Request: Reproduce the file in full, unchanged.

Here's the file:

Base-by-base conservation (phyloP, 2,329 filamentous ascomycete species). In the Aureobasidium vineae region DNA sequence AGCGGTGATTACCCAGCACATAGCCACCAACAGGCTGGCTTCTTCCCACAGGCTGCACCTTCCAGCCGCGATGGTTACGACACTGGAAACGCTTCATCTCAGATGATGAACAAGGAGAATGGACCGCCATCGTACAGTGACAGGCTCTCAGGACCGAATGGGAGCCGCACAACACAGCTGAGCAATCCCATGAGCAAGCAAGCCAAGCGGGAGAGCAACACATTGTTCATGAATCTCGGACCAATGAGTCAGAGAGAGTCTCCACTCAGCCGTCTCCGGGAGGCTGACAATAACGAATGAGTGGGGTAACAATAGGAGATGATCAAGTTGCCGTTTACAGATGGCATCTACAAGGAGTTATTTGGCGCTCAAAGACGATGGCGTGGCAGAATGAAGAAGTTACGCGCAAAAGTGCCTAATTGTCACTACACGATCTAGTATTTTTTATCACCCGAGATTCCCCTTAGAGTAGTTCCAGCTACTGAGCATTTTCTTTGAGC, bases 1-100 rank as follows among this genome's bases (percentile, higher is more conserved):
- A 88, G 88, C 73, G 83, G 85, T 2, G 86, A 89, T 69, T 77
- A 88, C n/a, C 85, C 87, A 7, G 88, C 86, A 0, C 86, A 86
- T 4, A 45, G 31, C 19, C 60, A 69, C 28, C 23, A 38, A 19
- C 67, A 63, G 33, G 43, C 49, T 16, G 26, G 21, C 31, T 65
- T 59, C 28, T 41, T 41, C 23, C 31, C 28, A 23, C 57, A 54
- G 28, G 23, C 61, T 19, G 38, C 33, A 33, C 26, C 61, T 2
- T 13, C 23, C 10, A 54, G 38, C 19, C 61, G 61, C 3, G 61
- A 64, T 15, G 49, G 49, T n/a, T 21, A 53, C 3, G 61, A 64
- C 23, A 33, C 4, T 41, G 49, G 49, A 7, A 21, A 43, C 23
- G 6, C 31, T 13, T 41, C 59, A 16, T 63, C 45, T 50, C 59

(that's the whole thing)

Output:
Base-by-base conservation (phyloP, 2,329 filamentous ascomycete species). In the Aureobasidium vineae region DNA sequence AGCGGTGATTACCCAGCACATAGCCACCAACAGGCTGGCTTCTTCCCACAGGCTGCACCTTCCAGCCGCGATGGTTACGACACTGGAAACGCTTCATCTCAGATGATGAACAAGGAGAATGGACCGCCATCGTACAGTGACAGGCTCTCAGGACCGAATGGGAGCCGCACAACACAGCTGAGCAATCCCATGAGCAAGCAAGCCAAGCGGGAGAGCAACACATTGTTCATGAATCTCGGACCAATGAGTCAGAGAGAGTCTCCACTCAGCCGTCTCCGGGAGGCTGACAATAACGAATGAGTGGGGTAACAATAGGAGATGATCAAGTTGCCGTTTACAGATGGCATCTACAAGGAGTTATTTGGCGCTCAAAGACGATGGCGTGGCAGAATGAAGAAGTTACGCGCAAAAGTGCCTAATTGTCACTACACGATCTAGTATTTTTTATCACCCGAGATTCCCCTTAGAGTAGTTCCAGCTACTGAGCATTTTCTTTGAGC, bases 1-100 rank as follows among this genome's bases (percentile, higher is more conserved):
- A 88, G 88, C 73, G 83, G 85, T 2, G 86, A 89, T 69, T 77
- A 88, C n/a, C 85, C 87, A 7, G 88, C 86, A 0, C 86, A 86
- T 4, A 45, G 31, C 19, C 60, A 69, C 28, C 23, A 38, A 19
- C 67, A 63, G 33, G 43, C 49, T 16, G 26, G 21, C 31, T 65
- T 59, C 28, T 41, T 41, C 23, C 31, C 28, A 23, C 57, A 54
- G 28, G 23, C 61, T 19, G 38, C 33, A 33, C 26, C 61, T 2
- T 13, C 23, C 10, A 54, G 38, C 19, C 61, G 61, C 3, G 61
- A 64, T 15, G 49, G 49, T n/a, T 21, A 53, C 3, G 61, A 64
- C 23, A 33, C 4, T 41, G 49, G 49, A 7, A 21, A 43, C 23
- G 6, C 31, T 13, T 41, C 59, A 16, T 63, C 45, T 50, C 59